You know what our Italian supermarket shopping experience was like? Exactly the same. We picked up plenty of fruits and veggies from produce, grabbed a cheap bottle or two of Italian table wine (now there’s a nice difference!), and then found our way to the gluten-free aisle where we could grab a few specialty products—a loaf of bread, some crackers, maybe a few cookies for snacks. Overall the experience wasn’t materially different.
3. Chain restaurants can offer a familiar, reliable option
Curiously, the Times and Independent articles both referenced the same chain of artisanal gelaterias, a place named Grom, which also has three locations in New York City. The Independent writer fawned that he and his family “put them on our to-do list in every city we went to.” That’s all well and good, but it hardly sets Italy apart. I could just as easily imagine an Italian writer opining on the gluten-free dining experience in America and noting the ubiquity of chain restaurants in every city that offer extensive gluten-free menus, such as P.F. Chang’s, California Pizza Kitchen, and a very long and growing list of others.
4. Naturally gluten-free foods are naturally gluten-free anywhere you go
Against the backdrop of Italy’s wheat-based pastas, pizzas, breads, and more, writers are quick to point out a plethora of naturally gluten-free food options—from chickpea-based farinata to arborio-based risotto—just to make sure you take your blinders off and realize that Italy’s rich culinary heritage isn’t one big IV drip of gluten in a saline solution delivered straight to your bloodstream.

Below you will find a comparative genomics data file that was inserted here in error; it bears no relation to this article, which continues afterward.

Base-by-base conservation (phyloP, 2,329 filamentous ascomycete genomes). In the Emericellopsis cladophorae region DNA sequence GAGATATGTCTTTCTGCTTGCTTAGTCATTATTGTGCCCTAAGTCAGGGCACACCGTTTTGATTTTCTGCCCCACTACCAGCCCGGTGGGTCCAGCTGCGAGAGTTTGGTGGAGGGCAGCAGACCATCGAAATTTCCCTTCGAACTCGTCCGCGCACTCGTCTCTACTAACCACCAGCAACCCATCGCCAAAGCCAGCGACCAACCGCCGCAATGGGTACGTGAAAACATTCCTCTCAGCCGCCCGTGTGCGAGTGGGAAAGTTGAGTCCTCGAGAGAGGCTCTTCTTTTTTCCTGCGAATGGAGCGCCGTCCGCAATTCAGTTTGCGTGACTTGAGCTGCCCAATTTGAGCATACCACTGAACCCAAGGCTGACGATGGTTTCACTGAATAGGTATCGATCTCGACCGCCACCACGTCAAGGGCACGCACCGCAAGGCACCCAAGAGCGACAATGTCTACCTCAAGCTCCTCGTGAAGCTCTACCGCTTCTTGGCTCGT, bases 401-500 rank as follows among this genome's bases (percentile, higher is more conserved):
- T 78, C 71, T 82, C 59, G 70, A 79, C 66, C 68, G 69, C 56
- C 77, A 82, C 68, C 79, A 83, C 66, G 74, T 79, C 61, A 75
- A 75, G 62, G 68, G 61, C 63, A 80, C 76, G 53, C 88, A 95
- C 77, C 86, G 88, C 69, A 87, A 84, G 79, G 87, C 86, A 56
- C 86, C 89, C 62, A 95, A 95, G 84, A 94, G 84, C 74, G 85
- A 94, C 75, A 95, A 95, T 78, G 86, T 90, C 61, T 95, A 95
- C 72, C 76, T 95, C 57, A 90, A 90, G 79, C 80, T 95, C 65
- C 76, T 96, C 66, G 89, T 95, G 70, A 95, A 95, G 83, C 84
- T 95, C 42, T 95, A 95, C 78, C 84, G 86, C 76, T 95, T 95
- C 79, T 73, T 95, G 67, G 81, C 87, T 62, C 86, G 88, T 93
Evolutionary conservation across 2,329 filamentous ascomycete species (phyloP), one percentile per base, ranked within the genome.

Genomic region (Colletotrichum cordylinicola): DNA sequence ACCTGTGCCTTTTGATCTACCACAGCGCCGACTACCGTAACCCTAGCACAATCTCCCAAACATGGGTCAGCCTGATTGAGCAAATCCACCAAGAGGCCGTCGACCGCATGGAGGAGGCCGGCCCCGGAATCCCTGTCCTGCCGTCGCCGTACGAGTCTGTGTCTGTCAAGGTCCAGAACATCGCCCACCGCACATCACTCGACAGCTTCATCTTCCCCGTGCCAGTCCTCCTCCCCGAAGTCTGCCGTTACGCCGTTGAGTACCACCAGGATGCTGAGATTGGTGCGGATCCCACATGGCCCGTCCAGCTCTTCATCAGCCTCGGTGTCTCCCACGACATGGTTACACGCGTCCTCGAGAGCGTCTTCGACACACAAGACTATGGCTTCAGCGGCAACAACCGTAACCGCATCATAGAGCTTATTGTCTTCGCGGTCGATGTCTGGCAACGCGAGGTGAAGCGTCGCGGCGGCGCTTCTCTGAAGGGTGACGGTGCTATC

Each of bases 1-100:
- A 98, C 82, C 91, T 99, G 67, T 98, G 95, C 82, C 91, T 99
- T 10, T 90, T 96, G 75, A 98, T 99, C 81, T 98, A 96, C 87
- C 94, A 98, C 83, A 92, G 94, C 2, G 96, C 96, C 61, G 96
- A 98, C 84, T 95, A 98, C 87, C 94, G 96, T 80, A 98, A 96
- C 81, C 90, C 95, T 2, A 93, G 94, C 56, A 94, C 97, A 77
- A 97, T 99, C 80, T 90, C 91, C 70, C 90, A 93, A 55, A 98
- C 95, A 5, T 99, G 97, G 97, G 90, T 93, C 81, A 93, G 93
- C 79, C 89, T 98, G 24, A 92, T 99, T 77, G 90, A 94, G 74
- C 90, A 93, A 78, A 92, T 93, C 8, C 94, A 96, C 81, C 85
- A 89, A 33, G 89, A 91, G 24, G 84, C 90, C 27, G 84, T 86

That’s a good reminder, but you’ll find naturally gluten-free food pretty much anywhere you travel, including staying domestic right here in the States. How many times have you been out to an American restaurant and your option was a plain grilled steak with steamed vegetables and a salad? Do you know what my very first dinner in Italy was? Plain grilled pork with simple vegetables and a side salad.
5. Bring-your-own gluten-free foods is still a necessity
If you think you can travel to Italy, leave your “safety” bag of emergency gluten-free foods at home, and simply pluck a few slices of gluten-free bread off the nearest fig tree or grape vines, think again. There are plenty of times when in Italy—despite the country’s progressive awareness with celiac disease and the gluten-free diet—you still need to bring your own stuff.